Eric Nadel recognized as one of the great ones

by Dan M | Posted on Friday, July 25th, 2014

ENadel

By Dic Humphrey
Eric Nadel joined the Rangers’ broadcast team in 1979, and has continuously worked as one of the Ranger voices since.
This is his 36th year behind the microphone, and this weekend will be honored with perhaps the highest honor a baseball broadcaster can receive.  Nadel will be presented with the Ford C. Frick Award for broadcasting excellence, given annually since 1978 by the Hall of Fame to recognize a broadcaster for “major contributions to baseball”.  
Ford Frick was a long time baseball writer and former Commissioner of Baseball.  He died in 1978, and the Award was then named in his honor and memory.
Nadel becomes the 38th person to win the Award and the second with primary ties to Texas.  Gene Elston, the long time Astros announcer, won the award in 2006.
The list of winners is a virtual “Who’s Who” of baseball announcing royalty.  Mel Allen was the first winner, and others include Vince Scully, Red Barber, Lindsey Nelson, Curt Gowdy, Ernie Harwell, Harry Caray, Russ Hodges, Chuck Thompson, Bob Ueker, and Jack Buck.
Nadel’s best sport is baseball, and that was his desire; but it was still improbable that he got the job when he joined the Rangers.  His broadcasting experience at the time included professional hockey, women’s professional basketball; but no baseball.  The lead man in the Rangers’ radio booth when Nadel arrived was Jon Miller, who freely admits that when Nadel was proposed as his new announcing partner, he looked at Nadel’s experience and told his boss, “Are you nuts?  Absolutely not; it’d be a disaster.”
Nadel got the job despite Miller’s objection.  He is still complementary of Miller as a mentor early in his career.
Initially, he flip-flopped between the radio and television booths.  Three years later, Miller left for Boston, and Mark Holtz was hired to be the lead man in the radio booth.  Nadel became the permanent number two man paired with Holtz.  They stayed a team for 13 years, when Holtz moved on to television in 1995.  That’s when Nadel became the number one guy in the radio booth.  He’s been teamed since with Brad Sham, Vince Cotroneo, Victor Rojas, Dave Barnett, Steve Busby and Matt Hicks.
Brad Sham was his first partner and stayed three years.  Sham of course was already a legendary NFL voice for his work with the Dallas Cowboys, from which he took a three year hiatus.
Cotroneo followed Sham.  He was strongly recommended by Nadel and their pairing lasted six years, during which they became solid friends.
Cotroneo was axed after the 2003 season.  Ron Fairly always said that when the team plays well, the announcers sound good.  Apparently, the opposite is true.  The Rangers finished in last place in Cotroneo’s final four years in the booth, which undoubtedly led to his departure.  He is an excellent broadcaster and eventually wound up as part of the Oakland Athletics’ broadcast team.
Victor Rojas was next.  He was there through 2009 and left to join the MLB Network.  He has since become the lead man in the Los Angeles Angels’ television booth.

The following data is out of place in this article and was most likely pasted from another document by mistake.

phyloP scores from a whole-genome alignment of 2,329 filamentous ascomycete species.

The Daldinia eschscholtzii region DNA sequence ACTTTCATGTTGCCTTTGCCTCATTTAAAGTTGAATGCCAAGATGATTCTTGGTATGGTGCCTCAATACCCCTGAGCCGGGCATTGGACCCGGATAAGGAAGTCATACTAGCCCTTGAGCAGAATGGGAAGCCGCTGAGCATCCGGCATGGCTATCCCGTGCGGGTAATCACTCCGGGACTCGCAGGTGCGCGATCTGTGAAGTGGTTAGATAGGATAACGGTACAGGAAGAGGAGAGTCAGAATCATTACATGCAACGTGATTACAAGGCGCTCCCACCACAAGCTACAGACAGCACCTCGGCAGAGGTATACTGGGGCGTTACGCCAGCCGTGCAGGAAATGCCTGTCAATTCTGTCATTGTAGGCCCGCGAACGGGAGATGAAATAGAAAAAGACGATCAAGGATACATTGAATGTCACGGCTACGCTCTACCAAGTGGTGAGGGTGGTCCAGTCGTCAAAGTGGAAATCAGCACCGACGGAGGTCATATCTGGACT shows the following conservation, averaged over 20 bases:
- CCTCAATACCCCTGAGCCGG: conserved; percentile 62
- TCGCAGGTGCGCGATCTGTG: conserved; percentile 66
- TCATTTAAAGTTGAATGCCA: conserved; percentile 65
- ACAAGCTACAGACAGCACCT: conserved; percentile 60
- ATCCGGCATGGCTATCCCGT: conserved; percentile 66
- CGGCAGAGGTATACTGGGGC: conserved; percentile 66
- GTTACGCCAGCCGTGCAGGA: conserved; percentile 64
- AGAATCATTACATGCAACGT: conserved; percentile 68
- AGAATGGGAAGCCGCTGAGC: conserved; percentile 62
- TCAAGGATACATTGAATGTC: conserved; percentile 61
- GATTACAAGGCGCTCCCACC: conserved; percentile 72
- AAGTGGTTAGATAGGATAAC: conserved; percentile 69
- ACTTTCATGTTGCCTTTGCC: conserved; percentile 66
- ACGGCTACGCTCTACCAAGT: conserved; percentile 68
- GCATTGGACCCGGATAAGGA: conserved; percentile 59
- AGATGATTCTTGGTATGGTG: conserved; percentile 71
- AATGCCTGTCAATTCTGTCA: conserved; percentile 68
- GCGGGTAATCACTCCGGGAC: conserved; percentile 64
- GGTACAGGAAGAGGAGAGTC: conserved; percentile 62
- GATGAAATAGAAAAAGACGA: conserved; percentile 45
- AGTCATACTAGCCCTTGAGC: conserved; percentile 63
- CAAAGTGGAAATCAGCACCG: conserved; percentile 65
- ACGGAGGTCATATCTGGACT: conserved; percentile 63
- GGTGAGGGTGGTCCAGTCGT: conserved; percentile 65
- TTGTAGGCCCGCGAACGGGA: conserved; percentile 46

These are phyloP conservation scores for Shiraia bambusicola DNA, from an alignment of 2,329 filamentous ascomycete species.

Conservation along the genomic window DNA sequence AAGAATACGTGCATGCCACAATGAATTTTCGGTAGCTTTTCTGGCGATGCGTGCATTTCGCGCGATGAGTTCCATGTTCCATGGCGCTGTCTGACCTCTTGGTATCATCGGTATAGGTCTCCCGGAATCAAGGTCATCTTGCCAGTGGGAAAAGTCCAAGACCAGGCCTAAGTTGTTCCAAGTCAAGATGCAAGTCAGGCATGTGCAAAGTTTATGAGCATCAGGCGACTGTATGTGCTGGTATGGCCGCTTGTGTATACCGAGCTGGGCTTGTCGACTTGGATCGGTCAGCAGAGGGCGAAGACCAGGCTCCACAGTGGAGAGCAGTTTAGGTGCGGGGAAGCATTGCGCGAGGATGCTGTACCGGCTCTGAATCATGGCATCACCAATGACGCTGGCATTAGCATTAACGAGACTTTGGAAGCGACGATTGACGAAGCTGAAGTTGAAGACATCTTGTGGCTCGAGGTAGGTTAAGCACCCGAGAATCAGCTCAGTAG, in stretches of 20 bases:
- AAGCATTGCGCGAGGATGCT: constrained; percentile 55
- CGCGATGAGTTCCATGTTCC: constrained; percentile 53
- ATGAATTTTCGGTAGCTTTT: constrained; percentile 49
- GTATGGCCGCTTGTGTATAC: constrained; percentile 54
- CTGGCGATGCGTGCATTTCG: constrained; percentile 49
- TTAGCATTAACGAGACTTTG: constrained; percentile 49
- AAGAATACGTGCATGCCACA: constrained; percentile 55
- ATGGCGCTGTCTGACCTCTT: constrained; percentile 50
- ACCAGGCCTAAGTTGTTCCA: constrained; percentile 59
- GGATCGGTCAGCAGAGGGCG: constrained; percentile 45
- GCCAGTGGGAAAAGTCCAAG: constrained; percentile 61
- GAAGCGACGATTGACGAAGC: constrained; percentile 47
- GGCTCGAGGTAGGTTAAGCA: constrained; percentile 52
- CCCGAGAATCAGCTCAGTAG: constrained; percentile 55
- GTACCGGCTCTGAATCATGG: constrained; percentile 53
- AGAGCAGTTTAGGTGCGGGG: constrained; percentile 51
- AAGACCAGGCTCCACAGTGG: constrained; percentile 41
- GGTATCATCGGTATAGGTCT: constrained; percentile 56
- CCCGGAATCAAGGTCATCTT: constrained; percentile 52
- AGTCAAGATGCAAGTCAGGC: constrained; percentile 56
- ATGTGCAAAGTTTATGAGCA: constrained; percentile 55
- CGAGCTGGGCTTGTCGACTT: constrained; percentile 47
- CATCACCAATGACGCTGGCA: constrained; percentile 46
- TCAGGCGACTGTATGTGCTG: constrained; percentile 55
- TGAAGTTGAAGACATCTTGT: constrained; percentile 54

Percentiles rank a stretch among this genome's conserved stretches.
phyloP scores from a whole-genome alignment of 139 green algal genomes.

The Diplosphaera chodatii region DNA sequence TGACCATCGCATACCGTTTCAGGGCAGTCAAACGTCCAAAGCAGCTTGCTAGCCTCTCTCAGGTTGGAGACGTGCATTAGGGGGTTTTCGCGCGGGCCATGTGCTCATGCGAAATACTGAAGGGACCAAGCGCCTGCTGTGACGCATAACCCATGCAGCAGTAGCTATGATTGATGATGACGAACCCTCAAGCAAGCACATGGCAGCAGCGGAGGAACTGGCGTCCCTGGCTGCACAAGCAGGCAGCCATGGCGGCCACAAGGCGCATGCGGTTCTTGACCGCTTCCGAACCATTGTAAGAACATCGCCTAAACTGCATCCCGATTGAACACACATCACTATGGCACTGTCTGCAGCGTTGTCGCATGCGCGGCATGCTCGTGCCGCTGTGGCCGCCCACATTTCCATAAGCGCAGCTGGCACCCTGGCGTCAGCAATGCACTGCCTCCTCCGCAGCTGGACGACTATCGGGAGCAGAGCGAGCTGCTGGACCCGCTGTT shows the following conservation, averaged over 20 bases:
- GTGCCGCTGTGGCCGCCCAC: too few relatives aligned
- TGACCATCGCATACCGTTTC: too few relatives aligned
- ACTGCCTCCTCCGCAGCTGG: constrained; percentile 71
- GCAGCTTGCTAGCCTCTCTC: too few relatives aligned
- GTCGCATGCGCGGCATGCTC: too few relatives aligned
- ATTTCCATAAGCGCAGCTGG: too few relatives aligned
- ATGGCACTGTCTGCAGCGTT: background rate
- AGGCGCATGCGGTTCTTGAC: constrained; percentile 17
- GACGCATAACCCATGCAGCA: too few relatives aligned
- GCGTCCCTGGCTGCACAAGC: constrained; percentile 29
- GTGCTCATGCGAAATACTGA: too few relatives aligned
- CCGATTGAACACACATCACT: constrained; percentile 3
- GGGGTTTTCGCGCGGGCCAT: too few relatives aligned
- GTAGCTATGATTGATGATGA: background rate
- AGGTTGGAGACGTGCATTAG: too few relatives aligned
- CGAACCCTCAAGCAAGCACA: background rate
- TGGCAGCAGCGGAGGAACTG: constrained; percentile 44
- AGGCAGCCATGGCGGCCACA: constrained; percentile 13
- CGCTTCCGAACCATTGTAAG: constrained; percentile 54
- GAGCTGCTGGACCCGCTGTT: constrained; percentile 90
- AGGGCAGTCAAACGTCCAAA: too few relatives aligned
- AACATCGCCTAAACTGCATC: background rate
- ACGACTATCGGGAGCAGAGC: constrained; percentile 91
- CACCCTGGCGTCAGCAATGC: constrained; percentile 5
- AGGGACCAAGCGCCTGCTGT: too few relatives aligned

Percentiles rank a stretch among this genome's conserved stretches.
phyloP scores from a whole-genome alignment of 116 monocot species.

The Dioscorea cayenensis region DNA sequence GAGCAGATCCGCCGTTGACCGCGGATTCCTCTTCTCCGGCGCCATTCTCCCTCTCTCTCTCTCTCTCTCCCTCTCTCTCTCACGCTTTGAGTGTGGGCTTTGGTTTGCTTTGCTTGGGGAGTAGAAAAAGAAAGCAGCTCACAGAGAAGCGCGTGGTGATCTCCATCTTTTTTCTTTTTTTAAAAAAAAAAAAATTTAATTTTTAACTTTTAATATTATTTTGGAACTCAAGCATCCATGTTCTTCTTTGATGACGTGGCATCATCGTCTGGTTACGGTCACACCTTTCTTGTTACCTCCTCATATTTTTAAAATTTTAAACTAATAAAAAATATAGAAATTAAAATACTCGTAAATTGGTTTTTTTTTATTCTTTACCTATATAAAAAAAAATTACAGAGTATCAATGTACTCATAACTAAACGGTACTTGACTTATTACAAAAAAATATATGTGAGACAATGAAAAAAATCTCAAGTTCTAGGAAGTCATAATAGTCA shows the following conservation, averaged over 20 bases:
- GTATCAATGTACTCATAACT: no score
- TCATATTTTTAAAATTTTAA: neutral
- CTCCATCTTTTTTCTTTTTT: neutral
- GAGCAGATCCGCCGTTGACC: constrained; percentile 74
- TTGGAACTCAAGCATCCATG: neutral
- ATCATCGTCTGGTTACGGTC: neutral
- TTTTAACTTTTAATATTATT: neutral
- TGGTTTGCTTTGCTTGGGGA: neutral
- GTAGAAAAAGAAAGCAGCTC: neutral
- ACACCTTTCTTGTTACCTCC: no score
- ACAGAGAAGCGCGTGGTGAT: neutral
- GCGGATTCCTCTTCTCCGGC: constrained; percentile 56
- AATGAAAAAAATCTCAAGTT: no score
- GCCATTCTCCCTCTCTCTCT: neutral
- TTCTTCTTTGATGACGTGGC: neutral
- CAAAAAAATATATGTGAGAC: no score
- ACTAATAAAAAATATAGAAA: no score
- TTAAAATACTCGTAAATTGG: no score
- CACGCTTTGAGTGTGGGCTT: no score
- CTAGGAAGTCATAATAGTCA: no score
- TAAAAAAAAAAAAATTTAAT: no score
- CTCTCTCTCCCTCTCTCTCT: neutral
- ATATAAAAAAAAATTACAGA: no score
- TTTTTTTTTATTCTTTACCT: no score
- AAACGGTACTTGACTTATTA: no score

That hastened Dave Barnett’s entrée.  Barnett however moved from radio to television in 2011 when John Rhadigan bombed as the television announcer.
Steve Busby completed the 2011 season as Nadel’s partner.  They were together for the World Series.  When game six went to extra innings, the format was for Busby to call the 10th inning.  The Rangers took a lead in the top half, and with two outs, Busby handed the mic to Nadel to make the call for what Ranger fans hoped would be the final out of the World Series.  It was a sign of the respect that Busby holds for Nadel.  After so many years with Texas, Busby felt that Nadel deserved to make the call.
Unfortunately, that third out didn’t come in time.  The Cardinals tied the game, won an inning later and won the World Series a day later.
In 2012, Busby was Nadel’s partner to start the season.  However, Busby moved to television when Barnett encountered health problems.  That afforded the opportunity for Nadel’s current partner – Matt Hicks – to join the team.
Nadel does not have a marvelous broadcaster voice.  His excellence really comes from his love for the game, which shows through in his efforts, and his preparedness.  He is absolutely meticulous.  He even challenged himself in the late 80’s to learn Spanish, as the team had so many Hispanic players.  He has become so proficient in the second language that he has announced games for Spanish broadcast networks.
He has also engrained himself in the community.  He undoubtedly has other broadcasting opportunities in the off season, but has chosen to remain in the area.
He is particularly big in the local music scene often promoting performances at the Kessler Theater and recently became the music director for the recently opened Vagabond Club.  He served for a year on the Dallas Park Foundation, and he and his wife Jeannie are involved in the CONTACT Crisis Line.
Nadel is from New York and graduated from Brown University, but told MLB.com’s T. R. Sullivan, “Dallas has been wonderful to me, and I love living there.”
One Eric Nadel fan that will be making the trip to Cooperstown this weekend is Nolan Ryan.  It will be the first induction ceremony weekend Ryan has attended since his induction 15 years ago.

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